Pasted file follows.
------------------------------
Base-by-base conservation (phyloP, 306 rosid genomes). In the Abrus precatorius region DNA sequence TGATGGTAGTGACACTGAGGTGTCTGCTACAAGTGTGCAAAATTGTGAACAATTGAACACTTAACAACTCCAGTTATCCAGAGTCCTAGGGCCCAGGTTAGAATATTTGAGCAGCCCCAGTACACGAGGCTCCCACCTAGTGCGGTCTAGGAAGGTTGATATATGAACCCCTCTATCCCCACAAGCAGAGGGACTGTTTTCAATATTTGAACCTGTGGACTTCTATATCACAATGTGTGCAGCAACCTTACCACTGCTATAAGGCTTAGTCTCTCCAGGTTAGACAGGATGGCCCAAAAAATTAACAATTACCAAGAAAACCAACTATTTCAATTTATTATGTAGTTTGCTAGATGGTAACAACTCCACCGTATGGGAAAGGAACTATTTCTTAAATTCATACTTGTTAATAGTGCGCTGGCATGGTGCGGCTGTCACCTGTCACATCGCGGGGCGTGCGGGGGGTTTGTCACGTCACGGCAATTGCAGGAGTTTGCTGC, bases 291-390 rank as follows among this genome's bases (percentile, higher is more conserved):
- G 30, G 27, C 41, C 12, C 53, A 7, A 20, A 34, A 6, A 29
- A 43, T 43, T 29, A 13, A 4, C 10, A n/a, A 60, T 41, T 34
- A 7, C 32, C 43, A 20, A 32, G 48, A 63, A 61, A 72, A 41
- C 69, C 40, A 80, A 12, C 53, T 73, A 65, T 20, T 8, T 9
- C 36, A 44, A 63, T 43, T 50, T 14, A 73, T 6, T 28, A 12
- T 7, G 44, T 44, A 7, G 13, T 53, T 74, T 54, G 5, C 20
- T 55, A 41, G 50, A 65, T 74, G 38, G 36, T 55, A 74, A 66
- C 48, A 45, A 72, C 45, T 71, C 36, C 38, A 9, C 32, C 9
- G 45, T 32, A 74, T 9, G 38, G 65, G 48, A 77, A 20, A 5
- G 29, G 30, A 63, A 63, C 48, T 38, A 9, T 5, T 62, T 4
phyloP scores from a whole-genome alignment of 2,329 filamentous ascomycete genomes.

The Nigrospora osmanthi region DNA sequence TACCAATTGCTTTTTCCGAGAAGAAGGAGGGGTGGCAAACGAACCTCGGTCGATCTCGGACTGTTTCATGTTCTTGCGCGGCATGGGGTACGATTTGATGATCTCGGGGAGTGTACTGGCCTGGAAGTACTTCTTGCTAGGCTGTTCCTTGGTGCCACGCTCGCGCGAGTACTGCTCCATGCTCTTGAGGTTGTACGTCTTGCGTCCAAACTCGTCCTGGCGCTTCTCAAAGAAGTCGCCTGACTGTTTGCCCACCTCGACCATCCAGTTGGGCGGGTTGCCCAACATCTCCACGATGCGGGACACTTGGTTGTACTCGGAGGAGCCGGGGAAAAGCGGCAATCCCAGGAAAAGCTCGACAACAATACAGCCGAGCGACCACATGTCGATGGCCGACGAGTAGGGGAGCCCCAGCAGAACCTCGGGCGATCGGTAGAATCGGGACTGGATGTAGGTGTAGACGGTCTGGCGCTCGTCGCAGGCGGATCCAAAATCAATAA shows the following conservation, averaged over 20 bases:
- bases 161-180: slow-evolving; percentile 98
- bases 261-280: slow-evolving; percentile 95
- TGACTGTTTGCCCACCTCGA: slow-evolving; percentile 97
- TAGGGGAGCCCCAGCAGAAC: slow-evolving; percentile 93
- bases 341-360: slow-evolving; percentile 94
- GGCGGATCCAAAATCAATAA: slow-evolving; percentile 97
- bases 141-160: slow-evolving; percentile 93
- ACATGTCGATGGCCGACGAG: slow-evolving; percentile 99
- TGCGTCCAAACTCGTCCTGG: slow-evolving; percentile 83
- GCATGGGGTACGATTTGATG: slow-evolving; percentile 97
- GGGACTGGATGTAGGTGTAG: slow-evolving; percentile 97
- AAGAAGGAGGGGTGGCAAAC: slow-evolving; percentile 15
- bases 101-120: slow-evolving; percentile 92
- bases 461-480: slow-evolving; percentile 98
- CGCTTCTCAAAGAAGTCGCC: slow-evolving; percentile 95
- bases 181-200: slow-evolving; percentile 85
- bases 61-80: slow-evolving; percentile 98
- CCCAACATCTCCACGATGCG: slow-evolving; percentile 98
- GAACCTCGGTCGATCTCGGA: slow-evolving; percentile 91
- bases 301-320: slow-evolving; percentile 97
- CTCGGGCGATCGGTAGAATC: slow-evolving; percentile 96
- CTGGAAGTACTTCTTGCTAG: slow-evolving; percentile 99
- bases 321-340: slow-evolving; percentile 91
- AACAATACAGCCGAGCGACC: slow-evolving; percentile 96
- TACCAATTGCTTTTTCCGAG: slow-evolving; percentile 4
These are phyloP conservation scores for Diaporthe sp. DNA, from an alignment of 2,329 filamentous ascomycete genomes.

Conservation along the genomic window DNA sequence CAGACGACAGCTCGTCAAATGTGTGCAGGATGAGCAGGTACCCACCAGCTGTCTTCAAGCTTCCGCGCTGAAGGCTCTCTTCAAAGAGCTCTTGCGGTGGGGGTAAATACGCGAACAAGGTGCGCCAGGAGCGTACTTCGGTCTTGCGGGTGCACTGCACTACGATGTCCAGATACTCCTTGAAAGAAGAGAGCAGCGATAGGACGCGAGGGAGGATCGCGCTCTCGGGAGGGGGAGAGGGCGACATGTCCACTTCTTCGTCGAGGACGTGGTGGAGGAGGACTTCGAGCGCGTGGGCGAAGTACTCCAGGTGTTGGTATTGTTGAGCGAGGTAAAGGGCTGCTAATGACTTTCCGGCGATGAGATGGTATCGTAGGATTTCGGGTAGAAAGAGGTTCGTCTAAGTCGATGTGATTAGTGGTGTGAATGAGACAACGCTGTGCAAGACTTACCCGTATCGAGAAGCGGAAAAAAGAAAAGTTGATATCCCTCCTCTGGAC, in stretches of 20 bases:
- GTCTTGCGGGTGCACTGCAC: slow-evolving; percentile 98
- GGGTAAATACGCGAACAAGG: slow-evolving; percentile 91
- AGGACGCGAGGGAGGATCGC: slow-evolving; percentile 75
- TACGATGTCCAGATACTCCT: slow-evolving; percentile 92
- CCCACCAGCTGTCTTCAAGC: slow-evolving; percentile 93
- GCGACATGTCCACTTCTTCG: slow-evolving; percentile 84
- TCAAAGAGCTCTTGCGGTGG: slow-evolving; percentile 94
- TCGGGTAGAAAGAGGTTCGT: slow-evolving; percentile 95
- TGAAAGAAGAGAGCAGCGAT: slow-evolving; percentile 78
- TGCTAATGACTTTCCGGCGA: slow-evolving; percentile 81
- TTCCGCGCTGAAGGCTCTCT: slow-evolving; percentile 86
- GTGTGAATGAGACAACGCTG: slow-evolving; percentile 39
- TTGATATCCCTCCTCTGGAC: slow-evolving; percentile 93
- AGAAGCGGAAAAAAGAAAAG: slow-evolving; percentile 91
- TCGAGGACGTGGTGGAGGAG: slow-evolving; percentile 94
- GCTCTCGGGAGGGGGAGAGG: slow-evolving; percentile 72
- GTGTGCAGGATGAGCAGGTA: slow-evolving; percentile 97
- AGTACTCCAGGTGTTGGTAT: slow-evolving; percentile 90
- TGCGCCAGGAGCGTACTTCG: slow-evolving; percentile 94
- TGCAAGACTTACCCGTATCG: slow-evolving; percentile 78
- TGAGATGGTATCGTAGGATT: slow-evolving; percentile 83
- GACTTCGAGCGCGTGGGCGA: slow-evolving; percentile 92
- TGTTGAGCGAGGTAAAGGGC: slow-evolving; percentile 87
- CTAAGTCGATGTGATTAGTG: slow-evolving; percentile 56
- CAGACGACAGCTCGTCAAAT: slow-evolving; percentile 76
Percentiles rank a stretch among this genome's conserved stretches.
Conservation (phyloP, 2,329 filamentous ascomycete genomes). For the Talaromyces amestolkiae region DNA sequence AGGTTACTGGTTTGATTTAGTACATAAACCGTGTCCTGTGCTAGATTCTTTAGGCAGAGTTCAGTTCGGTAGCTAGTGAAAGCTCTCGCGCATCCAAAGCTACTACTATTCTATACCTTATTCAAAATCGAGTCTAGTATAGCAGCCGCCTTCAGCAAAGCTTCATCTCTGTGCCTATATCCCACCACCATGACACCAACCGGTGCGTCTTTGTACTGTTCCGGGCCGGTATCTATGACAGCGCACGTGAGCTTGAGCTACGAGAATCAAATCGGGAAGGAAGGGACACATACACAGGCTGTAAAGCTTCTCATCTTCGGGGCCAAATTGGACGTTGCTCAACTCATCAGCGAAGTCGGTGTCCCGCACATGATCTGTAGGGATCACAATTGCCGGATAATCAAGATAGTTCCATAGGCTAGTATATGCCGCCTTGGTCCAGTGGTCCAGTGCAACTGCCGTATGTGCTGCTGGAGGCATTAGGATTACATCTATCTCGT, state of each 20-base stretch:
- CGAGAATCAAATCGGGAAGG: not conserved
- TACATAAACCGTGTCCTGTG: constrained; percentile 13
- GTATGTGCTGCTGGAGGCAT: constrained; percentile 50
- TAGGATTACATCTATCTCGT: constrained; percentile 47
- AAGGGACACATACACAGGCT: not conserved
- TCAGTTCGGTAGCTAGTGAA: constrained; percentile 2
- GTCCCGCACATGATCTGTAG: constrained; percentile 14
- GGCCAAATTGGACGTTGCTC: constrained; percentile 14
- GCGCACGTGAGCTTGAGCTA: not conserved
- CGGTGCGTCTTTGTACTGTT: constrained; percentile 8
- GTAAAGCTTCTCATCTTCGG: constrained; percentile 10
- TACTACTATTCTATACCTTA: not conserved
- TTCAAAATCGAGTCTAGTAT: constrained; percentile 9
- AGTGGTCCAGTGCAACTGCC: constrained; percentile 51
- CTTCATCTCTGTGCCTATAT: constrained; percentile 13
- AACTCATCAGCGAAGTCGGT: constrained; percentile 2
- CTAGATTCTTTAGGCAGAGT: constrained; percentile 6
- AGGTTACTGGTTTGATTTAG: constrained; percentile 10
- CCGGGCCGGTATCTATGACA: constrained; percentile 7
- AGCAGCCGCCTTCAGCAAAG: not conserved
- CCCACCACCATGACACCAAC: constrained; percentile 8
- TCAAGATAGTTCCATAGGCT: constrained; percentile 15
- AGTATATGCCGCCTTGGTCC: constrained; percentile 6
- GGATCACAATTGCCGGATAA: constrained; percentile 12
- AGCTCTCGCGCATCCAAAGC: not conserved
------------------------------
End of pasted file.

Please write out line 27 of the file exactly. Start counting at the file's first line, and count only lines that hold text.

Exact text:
- bases 461-480: slow-evolving; percentile 98